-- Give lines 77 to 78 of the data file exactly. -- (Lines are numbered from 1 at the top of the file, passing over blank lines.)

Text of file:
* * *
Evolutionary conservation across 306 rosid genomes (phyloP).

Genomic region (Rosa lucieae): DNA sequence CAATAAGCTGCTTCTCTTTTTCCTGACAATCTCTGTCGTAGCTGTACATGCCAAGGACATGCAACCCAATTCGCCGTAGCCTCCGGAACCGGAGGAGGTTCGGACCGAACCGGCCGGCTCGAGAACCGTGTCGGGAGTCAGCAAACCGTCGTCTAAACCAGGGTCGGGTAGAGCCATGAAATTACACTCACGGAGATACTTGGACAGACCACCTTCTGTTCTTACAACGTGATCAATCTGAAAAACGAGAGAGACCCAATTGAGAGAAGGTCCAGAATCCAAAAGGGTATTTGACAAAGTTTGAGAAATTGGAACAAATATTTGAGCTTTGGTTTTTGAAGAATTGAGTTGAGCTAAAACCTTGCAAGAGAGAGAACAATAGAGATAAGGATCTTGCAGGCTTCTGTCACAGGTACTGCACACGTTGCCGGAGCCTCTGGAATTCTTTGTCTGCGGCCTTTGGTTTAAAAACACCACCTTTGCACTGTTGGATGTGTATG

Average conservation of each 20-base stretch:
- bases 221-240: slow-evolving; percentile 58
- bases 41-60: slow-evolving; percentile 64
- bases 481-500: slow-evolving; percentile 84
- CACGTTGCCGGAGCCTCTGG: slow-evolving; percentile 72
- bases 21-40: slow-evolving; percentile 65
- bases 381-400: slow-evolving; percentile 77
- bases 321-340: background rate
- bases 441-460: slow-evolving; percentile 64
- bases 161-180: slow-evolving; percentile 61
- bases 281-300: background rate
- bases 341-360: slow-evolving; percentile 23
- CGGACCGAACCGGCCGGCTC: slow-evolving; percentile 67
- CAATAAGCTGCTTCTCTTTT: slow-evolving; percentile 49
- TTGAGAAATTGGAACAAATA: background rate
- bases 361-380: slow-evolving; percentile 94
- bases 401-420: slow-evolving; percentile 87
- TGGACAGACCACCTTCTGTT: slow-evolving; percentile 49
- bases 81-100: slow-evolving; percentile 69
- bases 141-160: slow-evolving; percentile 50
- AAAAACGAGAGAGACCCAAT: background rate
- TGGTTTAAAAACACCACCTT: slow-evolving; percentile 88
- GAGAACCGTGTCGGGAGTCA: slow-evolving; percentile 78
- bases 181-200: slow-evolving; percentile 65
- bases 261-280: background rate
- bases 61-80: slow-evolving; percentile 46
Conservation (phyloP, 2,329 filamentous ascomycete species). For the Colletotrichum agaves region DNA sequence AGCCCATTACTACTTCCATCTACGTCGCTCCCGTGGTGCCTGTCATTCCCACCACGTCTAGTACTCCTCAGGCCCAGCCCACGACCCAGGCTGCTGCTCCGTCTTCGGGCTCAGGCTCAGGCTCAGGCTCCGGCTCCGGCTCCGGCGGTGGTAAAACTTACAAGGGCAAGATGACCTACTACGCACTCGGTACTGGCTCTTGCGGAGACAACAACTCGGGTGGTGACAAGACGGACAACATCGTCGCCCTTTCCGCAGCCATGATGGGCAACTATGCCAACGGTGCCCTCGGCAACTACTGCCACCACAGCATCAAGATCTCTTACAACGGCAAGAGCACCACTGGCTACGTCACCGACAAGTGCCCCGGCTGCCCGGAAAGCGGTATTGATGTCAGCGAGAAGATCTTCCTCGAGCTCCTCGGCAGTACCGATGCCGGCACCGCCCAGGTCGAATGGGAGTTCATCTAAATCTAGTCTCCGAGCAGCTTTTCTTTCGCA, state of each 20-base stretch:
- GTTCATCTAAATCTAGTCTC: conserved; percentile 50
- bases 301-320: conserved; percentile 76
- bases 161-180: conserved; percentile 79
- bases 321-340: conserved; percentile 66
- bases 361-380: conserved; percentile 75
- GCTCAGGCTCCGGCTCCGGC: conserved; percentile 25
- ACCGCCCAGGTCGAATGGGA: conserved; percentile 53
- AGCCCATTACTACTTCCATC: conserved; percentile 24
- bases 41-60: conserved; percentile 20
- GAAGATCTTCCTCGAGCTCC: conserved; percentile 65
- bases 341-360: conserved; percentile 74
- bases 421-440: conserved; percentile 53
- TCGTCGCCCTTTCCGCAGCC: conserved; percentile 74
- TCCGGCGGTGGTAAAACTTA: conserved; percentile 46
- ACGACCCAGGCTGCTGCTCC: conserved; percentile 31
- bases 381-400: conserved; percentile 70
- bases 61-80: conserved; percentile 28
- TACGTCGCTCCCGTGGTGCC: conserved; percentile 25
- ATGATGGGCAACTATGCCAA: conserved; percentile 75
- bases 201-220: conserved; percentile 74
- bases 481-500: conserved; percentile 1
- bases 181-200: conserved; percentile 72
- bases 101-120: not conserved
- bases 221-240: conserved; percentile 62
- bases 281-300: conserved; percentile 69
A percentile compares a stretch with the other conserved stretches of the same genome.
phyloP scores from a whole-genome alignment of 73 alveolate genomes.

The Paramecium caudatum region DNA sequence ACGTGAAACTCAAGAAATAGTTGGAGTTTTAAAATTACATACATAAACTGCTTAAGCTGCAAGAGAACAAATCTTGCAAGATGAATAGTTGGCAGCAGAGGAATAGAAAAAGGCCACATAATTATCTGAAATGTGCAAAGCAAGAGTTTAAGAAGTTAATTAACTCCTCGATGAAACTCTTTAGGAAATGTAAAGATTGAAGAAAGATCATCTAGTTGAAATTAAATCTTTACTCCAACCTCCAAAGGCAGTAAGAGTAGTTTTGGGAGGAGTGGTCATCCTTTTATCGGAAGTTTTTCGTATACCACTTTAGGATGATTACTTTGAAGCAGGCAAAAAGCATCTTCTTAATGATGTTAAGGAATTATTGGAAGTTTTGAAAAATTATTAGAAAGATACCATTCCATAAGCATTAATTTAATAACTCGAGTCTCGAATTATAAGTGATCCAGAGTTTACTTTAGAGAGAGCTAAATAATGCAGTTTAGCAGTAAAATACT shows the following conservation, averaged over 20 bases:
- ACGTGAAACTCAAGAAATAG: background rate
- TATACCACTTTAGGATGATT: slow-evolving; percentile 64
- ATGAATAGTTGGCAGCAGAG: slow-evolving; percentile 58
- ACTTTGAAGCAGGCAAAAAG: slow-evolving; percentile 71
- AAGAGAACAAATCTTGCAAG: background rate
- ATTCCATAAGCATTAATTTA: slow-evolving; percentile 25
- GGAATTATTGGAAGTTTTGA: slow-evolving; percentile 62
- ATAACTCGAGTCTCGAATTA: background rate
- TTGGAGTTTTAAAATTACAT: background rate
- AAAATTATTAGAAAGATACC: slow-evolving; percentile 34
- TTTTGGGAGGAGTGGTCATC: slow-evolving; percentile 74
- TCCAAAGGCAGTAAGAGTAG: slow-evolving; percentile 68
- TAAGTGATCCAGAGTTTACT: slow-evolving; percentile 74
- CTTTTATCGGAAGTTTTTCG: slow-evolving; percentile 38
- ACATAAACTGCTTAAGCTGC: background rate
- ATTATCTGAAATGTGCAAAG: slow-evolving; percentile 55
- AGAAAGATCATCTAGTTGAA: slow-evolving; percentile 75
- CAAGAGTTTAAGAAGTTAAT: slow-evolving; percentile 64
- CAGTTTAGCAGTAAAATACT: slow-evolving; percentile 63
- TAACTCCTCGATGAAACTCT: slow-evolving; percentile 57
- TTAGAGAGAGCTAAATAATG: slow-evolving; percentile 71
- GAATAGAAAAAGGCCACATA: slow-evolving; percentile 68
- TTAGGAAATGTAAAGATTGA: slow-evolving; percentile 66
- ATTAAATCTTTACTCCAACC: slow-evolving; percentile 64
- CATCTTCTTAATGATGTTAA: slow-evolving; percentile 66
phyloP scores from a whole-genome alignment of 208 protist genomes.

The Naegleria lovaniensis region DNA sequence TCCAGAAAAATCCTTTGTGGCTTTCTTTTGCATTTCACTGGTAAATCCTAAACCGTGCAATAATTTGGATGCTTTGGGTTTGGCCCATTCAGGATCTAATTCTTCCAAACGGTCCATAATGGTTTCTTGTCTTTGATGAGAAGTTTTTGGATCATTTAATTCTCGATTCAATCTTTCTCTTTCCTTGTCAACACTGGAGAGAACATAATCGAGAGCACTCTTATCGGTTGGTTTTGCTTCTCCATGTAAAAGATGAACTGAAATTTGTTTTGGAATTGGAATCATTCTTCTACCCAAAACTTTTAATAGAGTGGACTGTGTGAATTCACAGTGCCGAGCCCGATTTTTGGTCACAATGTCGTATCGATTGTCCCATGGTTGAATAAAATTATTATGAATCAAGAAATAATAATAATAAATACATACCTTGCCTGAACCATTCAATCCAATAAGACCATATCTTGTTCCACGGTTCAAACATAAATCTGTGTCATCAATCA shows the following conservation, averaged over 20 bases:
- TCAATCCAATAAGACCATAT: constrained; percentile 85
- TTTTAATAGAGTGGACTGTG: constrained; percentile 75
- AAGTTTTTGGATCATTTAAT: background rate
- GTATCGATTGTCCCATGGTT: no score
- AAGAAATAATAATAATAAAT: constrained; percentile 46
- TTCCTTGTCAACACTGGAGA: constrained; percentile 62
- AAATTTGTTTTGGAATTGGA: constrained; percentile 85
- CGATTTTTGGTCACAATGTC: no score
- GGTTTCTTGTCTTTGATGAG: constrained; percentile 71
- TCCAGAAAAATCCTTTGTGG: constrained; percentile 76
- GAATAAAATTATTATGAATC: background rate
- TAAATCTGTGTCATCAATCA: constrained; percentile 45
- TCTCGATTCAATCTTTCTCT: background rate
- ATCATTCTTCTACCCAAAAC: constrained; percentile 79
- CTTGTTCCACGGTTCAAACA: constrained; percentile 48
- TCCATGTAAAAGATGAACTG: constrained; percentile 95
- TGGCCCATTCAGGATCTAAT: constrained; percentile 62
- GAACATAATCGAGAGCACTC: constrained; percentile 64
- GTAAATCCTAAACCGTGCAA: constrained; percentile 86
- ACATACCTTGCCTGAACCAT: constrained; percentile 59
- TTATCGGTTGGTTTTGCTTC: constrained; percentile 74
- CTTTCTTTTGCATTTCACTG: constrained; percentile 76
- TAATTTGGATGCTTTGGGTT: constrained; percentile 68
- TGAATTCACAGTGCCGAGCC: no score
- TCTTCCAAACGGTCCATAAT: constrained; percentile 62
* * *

- TAACTCCTCGATGAAACTCT: slow-evolving; percentile 57
- TTAGAGAGAGCTAAATAATG: slow-evolving; percentile 71